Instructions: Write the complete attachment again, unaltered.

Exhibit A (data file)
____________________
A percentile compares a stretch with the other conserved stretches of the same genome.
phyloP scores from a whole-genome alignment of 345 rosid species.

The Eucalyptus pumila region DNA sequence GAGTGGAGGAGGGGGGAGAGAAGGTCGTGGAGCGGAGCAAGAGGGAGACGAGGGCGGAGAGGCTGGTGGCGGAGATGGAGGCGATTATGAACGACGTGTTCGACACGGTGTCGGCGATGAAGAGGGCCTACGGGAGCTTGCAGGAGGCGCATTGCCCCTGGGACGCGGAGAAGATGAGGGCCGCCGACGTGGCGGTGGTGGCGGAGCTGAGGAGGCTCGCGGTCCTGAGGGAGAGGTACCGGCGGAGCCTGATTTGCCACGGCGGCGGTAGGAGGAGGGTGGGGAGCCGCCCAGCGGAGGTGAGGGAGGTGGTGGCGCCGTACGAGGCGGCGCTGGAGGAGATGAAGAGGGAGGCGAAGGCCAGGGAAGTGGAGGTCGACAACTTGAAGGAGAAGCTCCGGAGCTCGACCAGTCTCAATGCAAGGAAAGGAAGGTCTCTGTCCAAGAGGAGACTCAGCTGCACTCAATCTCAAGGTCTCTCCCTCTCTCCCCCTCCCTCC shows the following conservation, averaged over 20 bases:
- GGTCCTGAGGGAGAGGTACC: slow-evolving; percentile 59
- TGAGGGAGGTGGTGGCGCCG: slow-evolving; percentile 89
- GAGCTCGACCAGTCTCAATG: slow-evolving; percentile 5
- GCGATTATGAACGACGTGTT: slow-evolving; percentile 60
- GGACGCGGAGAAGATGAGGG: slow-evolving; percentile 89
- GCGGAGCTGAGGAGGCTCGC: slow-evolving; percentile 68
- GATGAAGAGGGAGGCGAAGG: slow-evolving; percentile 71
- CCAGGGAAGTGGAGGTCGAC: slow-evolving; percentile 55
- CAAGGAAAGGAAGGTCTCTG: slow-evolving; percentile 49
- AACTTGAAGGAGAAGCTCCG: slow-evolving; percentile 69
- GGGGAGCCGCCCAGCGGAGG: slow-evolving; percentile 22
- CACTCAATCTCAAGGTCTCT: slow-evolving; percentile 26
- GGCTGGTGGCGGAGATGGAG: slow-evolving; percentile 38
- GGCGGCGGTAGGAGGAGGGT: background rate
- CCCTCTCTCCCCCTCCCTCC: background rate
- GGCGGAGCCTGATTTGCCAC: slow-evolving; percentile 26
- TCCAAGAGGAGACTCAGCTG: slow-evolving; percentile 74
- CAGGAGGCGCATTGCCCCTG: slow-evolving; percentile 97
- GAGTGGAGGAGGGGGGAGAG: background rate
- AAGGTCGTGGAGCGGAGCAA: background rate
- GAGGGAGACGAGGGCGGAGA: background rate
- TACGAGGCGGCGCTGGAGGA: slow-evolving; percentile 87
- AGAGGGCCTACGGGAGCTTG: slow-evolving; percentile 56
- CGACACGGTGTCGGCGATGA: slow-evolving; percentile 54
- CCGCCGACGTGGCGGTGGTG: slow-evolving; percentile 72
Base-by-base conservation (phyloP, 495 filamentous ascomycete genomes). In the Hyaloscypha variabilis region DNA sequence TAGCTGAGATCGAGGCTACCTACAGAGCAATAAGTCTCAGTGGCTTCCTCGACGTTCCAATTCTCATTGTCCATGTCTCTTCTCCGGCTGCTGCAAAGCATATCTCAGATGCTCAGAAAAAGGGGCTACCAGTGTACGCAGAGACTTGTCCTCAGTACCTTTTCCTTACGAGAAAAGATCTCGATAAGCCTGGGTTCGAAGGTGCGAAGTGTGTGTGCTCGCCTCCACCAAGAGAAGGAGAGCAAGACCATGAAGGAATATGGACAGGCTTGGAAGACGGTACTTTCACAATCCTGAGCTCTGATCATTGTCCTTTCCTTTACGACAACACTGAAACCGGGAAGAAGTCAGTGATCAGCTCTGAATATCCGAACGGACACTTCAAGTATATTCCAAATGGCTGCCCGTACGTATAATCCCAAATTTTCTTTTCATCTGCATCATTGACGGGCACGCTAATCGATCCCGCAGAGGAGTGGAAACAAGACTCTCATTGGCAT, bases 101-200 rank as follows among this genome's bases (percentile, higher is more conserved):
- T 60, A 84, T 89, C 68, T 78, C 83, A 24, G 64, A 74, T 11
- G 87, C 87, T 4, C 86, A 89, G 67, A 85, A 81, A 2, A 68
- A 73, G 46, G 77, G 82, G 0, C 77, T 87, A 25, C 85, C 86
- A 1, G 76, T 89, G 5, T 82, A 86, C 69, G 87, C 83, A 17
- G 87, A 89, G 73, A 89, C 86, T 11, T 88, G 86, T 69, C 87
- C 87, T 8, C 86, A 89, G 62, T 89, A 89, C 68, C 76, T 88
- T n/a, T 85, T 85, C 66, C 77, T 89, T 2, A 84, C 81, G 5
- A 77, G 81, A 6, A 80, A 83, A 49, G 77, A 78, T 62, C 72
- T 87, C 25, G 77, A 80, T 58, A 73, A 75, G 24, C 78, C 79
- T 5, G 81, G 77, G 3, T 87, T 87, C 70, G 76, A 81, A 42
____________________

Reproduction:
A percentile compares a stretch with the other conserved stretches of the same genome.
phyloP scores from a whole-genome alignment of 345 rosid species.

The Eucalyptus pumila region DNA sequence GAGTGGAGGAGGGGGGAGAGAAGGTCGTGGAGCGGAGCAAGAGGGAGACGAGGGCGGAGAGGCTGGTGGCGGAGATGGAGGCGATTATGAACGACGTGTTCGACACGGTGTCGGCGATGAAGAGGGCCTACGGGAGCTTGCAGGAGGCGCATTGCCCCTGGGACGCGGAGAAGATGAGGGCCGCCGACGTGGCGGTGGTGGCGGAGCTGAGGAGGCTCGCGGTCCTGAGGGAGAGGTACCGGCGGAGCCTGATTTGCCACGGCGGCGGTAGGAGGAGGGTGGGGAGCCGCCCAGCGGAGGTGAGGGAGGTGGTGGCGCCGTACGAGGCGGCGCTGGAGGAGATGAAGAGGGAGGCGAAGGCCAGGGAAGTGGAGGTCGACAACTTGAAGGAGAAGCTCCGGAGCTCGACCAGTCTCAATGCAAGGAAAGGAAGGTCTCTGTCCAAGAGGAGACTCAGCTGCACTCAATCTCAAGGTCTCTCCCTCTCTCCCCCTCCCTCC shows the following conservation, averaged over 20 bases:
- GGTCCTGAGGGAGAGGTACC: slow-evolving; percentile 59
- TGAGGGAGGTGGTGGCGCCG: slow-evolving; percentile 89
- GAGCTCGACCAGTCTCAATG: slow-evolving; percentile 5
- GCGATTATGAACGACGTGTT: slow-evolving; percentile 60
- GGACGCGGAGAAGATGAGGG: slow-evolving; percentile 89
- GCGGAGCTGAGGAGGCTCGC: slow-evolving; percentile 68
- GATGAAGAGGGAGGCGAAGG: slow-evolving; percentile 71
- CCAGGGAAGTGGAGGTCGAC: slow-evolving; percentile 55
- CAAGGAAAGGAAGGTCTCTG: slow-evolving; percentile 49
- AACTTGAAGGAGAAGCTCCG: slow-evolving; percentile 69
- GGGGAGCCGCCCAGCGGAGG: slow-evolving; percentile 22
- CACTCAATCTCAAGGTCTCT: slow-evolving; percentile 26
- GGCTGGTGGCGGAGATGGAG: slow-evolving; percentile 38
- GGCGGCGGTAGGAGGAGGGT: background rate
- CCCTCTCTCCCCCTCCCTCC: background rate
- GGCGGAGCCTGATTTGCCAC: slow-evolving; percentile 26
- TCCAAGAGGAGACTCAGCTG: slow-evolving; percentile 74
- CAGGAGGCGCATTGCCCCTG: slow-evolving; percentile 97
- GAGTGGAGGAGGGGGGAGAG: background rate
- AAGGTCGTGGAGCGGAGCAA: background rate
- GAGGGAGACGAGGGCGGAGA: background rate
- TACGAGGCGGCGCTGGAGGA: slow-evolving; percentile 87
- AGAGGGCCTACGGGAGCTTG: slow-evolving; percentile 56
- CGACACGGTGTCGGCGATGA: slow-evolving; percentile 54
- CCGCCGACGTGGCGGTGGTG: slow-evolving; percentile 72
Base-by-base conservation (phyloP, 495 filamentous ascomycete genomes). In the Hyaloscypha variabilis region DNA sequence TAGCTGAGATCGAGGCTACCTACAGAGCAATAAGTCTCAGTGGCTTCCTCGACGTTCCAATTCTCATTGTCCATGTCTCTTCTCCGGCTGCTGCAAAGCATATCTCAGATGCTCAGAAAAAGGGGCTACCAGTGTACGCAGAGACTTGTCCTCAGTACCTTTTCCTTACGAGAAAAGATCTCGATAAGCCTGGGTTCGAAGGTGCGAAGTGTGTGTGCTCGCCTCCACCAAGAGAAGGAGAGCAAGACCATGAAGGAATATGGACAGGCTTGGAAGACGGTACTTTCACAATCCTGAGCTCTGATCATTGTCCTTTCCTTTACGACAACACTGAAACCGGGAAGAAGTCAGTGATCAGCTCTGAATATCCGAACGGACACTTCAAGTATATTCCAAATGGCTGCCCGTACGTATAATCCCAAATTTTCTTTTCATCTGCATCATTGACGGGCACGCTAATCGATCCCGCAGAGGAGTGGAAACAAGACTCTCATTGGCAT, bases 101-200 rank as follows among this genome's bases (percentile, higher is more conserved):
- T 60, A 84, T 89, C 68, T 78, C 83, A 24, G 64, A 74, T 11
- G 87, C 87, T 4, C 86, A 89, G 67, A 85, A 81, A 2, A 68
- A 73, G 46, G 77, G 82, G 0, C 77, T 87, A 25, C 85, C 86
- A 1, G 76, T 89, G 5, T 82, A 86, C 69, G 87, C 83, A 17
- G 87, A 89, G 73, A 89, C 86, T 11, T 88, G 86, T 69, C 87
- C 87, T 8, C 86, A 89, G 62, T 89, A 89, C 68, C 76, T 88
- T n/a, T 85, T 85, C 66, C 77, T 89, T 2, A 84, C 81, G 5
- A 77, G 81, A 6, A 80, A 83, A 49, G 77, A 78, T 62, C 72
- T 87, C 25, G 77, A 80, T 58, A 73, A 75, G 24, C 78, C 79
- T 5, G 81, G 77, G 3, T 87, T 87, C 70, G 76, A 81, A 42